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NYC Homeless LGBT Youth Shelter a 'Disaster'


A longtime shelter for homeless LGBT youth is coming under fire for being far from safe.

Sylvia's Place, an emergency shelter for LGBT youth located in Midtown Manhattan that opened in 1994, has become widely known as a spot where homeless, queer youth can spend the night protected from the elements and whatever else might lurk on the street. Unfortauntely, an expose in The New York Timesthis Sunday alleged that Sylvia's is unlicensed, unregulated and nearly uninhabitable.

Homeless teenagers who have stayed at Sylvia's describe the shelter as "dirty, overcrowded and unsafe with as many as 30 occupants sleeping in a space originally occupied by only 6... clients would routinely sleep on the floor, and fights were common."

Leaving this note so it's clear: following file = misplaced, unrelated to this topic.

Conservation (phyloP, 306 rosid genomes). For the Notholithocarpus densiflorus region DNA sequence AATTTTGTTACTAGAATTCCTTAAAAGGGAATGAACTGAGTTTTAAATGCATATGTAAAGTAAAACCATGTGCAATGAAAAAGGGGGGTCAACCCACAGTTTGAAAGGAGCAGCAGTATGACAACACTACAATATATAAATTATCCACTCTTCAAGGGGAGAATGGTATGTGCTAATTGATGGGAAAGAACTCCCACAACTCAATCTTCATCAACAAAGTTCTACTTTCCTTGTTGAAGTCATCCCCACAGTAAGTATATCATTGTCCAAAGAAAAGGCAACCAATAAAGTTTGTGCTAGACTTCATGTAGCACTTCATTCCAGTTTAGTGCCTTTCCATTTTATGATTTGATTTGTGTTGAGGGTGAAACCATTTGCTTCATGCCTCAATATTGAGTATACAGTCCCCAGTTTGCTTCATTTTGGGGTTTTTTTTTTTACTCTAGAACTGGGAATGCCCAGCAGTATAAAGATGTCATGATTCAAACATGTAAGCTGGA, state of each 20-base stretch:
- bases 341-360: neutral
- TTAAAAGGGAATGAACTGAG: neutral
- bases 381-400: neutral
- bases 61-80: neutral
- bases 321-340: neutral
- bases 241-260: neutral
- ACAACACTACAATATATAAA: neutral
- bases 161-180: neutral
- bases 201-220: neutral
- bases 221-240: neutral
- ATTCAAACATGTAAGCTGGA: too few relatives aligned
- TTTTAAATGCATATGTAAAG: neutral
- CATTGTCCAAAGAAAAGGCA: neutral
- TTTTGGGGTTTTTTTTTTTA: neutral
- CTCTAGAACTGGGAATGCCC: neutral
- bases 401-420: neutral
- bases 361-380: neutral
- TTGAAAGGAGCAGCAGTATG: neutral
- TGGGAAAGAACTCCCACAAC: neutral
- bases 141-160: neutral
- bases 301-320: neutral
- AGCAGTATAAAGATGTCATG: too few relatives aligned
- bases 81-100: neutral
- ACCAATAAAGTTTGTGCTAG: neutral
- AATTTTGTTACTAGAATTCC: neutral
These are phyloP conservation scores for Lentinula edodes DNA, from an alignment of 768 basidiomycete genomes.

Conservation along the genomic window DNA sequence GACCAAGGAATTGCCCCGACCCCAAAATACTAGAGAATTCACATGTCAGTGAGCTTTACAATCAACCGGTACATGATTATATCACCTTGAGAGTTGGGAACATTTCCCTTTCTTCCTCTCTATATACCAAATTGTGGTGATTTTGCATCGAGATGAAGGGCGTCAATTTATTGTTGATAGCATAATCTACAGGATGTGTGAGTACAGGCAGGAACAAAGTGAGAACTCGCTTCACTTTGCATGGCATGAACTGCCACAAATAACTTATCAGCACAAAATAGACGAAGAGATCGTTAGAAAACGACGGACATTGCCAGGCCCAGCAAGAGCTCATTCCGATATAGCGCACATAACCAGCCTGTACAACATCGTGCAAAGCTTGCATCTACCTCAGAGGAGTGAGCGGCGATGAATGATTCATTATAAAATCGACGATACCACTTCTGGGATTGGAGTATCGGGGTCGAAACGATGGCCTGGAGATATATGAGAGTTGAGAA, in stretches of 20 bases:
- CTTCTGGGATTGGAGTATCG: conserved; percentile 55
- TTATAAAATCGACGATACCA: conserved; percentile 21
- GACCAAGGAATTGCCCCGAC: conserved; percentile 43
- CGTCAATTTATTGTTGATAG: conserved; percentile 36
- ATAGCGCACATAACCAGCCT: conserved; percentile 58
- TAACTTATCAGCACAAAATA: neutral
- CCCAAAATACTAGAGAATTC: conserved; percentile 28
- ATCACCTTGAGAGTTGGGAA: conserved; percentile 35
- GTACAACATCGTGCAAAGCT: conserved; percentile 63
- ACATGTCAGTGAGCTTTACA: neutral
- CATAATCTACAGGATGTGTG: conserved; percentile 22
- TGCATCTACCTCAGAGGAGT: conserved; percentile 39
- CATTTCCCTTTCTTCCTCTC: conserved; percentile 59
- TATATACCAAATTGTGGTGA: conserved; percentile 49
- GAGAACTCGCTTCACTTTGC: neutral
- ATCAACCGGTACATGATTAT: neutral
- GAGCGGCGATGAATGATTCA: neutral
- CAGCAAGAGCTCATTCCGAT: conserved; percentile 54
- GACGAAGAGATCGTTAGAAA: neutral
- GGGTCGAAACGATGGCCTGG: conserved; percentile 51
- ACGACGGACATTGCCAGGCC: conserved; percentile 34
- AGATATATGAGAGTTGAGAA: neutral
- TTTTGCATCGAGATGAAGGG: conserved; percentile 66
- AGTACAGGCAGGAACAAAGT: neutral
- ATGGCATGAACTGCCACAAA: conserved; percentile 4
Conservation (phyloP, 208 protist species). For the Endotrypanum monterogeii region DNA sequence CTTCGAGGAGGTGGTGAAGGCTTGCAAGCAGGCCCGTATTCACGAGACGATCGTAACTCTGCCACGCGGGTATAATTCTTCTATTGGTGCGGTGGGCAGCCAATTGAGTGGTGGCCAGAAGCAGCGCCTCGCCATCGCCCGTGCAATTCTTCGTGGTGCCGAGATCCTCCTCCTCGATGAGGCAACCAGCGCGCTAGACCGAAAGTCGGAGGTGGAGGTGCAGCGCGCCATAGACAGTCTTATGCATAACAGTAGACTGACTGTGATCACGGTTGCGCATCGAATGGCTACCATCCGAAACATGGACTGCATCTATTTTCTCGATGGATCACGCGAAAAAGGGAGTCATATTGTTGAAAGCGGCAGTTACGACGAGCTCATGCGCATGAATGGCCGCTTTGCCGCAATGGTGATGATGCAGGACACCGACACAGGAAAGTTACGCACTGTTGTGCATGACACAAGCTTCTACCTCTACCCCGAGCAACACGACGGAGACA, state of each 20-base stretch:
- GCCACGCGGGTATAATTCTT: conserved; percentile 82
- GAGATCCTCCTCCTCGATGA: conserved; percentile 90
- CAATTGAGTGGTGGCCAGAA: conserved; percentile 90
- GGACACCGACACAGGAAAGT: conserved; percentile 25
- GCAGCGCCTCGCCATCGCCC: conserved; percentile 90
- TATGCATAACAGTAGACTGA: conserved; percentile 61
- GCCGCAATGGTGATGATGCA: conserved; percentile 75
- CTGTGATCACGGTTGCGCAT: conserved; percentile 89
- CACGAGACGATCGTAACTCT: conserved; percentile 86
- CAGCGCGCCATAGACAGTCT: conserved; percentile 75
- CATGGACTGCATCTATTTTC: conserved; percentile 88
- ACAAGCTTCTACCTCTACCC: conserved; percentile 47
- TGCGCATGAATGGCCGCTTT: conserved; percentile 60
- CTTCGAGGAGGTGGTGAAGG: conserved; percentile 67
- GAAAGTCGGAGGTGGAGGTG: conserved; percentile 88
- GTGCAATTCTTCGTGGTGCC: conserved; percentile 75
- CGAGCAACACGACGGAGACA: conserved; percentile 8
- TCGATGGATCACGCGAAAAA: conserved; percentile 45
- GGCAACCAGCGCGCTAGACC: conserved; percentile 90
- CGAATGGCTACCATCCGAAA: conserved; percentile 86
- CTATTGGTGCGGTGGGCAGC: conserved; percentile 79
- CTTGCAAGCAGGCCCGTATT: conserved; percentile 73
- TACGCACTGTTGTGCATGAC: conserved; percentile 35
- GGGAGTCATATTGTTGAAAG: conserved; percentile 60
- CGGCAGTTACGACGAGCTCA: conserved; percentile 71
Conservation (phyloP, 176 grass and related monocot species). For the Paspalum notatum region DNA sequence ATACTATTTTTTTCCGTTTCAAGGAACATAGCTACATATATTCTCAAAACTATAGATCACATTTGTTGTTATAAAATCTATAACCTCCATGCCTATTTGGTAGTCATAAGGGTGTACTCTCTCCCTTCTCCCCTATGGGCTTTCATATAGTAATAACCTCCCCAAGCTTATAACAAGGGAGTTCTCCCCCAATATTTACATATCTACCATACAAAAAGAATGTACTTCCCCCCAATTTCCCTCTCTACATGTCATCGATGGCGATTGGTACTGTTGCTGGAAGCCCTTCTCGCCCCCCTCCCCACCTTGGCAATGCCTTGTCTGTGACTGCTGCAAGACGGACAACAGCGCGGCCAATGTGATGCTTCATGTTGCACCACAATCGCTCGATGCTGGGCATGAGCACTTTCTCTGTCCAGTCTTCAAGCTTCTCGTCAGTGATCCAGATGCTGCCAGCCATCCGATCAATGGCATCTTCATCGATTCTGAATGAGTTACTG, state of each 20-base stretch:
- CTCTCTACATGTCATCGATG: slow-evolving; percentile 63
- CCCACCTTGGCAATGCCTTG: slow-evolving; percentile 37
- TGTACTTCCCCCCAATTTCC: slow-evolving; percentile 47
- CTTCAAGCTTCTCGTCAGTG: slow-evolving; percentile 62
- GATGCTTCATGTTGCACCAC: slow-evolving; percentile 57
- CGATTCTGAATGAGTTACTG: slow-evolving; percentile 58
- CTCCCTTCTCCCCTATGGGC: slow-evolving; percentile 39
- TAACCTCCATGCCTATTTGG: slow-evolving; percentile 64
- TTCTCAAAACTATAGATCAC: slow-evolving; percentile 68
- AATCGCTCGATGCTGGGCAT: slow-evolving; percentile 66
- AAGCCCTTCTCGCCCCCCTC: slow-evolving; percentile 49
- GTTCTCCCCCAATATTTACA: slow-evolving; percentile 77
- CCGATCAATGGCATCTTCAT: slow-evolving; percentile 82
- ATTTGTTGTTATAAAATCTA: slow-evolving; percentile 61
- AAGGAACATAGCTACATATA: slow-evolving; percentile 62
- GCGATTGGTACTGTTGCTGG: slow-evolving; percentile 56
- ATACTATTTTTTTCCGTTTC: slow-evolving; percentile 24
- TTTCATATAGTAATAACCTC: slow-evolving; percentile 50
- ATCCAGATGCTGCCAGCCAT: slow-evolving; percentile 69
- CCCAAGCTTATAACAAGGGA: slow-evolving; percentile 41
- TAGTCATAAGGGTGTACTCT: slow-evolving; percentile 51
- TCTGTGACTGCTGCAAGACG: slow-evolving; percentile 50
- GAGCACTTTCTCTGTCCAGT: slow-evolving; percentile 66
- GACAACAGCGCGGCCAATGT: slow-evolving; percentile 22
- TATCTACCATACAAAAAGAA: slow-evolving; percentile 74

Carl Siciliano, executive director of the Ali Forney Center, the nation's largest LGBT youth shelter, called Sylvia's Place "a disaster waiting to happen."

The Times also reported that "Sylvia's Place is not certified for occupancy as either a church or a shelter by the Department of Buildings.... no one at Sylvia's Place responded to repeated requests for comment about the certificate of occupancy or whether the building met fire-safety requirements."

New York City's homeless LGBT youth need all the help they can get, but if these allegations are accurate, Sylvia's Place may be doing as much harm as good.


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